The Securities and Futures Commission (SFC) today entered into an agreement with the Australian Securities & Investments Commission (ASIC) to establish a framework for cooperation on financial technology (Fintech). (Note 1)

Under the agreement, the SFC and ASIC will cooperate to share information on emerging Fintech trends, developments and related regulatory issues as well as on organisations which promote innovation in financial services. In addition, the agreement provides for a bilateral mechanism for referrals of innovative firms seeking to enter one another’s markets.

“Greater regulatory cooperation is important for us to stay abreast of the rapid pace of innovation in financial services and how it intersects with securities regulation,” said Mr. Ashley Alder, the SFC’s Chief Executive Officer.

The agreement follows the creation of the SFC’s Fintech Contact Point in 2016 (Note 2) and ASIC’s Innovation Hub in 2015 (Note 3).


  1. The cooperation agreement is posted on the SFC website.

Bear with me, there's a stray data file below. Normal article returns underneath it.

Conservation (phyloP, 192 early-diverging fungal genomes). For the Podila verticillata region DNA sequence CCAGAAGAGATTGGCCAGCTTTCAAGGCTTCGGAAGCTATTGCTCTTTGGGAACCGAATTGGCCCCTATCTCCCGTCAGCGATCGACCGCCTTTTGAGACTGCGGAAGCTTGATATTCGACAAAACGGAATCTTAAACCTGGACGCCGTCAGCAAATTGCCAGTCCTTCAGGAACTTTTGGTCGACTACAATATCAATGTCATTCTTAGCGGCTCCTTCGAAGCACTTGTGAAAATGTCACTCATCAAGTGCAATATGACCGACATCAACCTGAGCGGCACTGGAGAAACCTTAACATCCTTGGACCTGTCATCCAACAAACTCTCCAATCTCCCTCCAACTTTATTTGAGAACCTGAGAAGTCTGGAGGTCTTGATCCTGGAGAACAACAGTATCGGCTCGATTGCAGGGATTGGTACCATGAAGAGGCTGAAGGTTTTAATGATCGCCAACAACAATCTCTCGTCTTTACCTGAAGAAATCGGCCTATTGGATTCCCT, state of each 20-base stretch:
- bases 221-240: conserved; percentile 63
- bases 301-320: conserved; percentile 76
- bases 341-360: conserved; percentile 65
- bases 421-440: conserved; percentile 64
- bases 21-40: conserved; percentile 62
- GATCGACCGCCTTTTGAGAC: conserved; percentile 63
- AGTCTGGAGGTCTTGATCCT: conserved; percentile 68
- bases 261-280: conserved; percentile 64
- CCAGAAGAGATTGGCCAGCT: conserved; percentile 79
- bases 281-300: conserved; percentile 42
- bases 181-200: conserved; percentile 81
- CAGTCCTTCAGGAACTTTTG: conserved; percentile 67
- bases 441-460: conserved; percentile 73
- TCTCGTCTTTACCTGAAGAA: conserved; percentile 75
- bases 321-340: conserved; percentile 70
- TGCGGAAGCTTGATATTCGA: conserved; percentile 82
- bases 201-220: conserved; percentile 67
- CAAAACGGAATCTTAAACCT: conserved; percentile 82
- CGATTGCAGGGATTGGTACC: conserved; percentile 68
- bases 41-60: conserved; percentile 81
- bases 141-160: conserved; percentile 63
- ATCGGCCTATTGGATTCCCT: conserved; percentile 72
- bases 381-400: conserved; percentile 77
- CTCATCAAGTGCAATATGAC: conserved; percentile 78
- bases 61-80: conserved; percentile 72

2. The SFC established its Fintech Contact Point in March 2016 to enhance communication with businesses involved in the development and application of financial technology in Hong Kong, to facilitate the Fintech community’s understanding of the current regulatory regime and to enable the SFC to stay abreast of the development of Fintech.
  3. ASIC established its Innovation Hub in March 2015 to assist innovative Fintech businesses understand ASIC’s regulatory system. Through its Innovation Hub, ASIC engages with the Fintech community, provides assistance to innovative Fintech start-ups and liaises with Fintech experts through ASIC’s Digital Finance Advisory Committee.

Source: SFC

The Fraud and Money Laundering Intelligence Taskforce (FMLIT) was unveiled in a ceremony last week, at which the above photo, of deputy police commissioner Lau Yip-shing (left), executive director of enforcement and AML of the Hong Kong Monetary Authority Meena Datwani (middle) and acting chairperson of the Hong Kong Association of Banks Ann Kung (right) was taken.

In a joint statement, the organisations detailed how the new task force would address the problem of “financial crime”, by making use of an anti-money laundering and terrorist financing regime that the HKMA says the Hong Kong Government “has developed an over many years to protect the integrity of the financial system and citizens, and ensure that Hong Kong remains a safe and stable business environment”.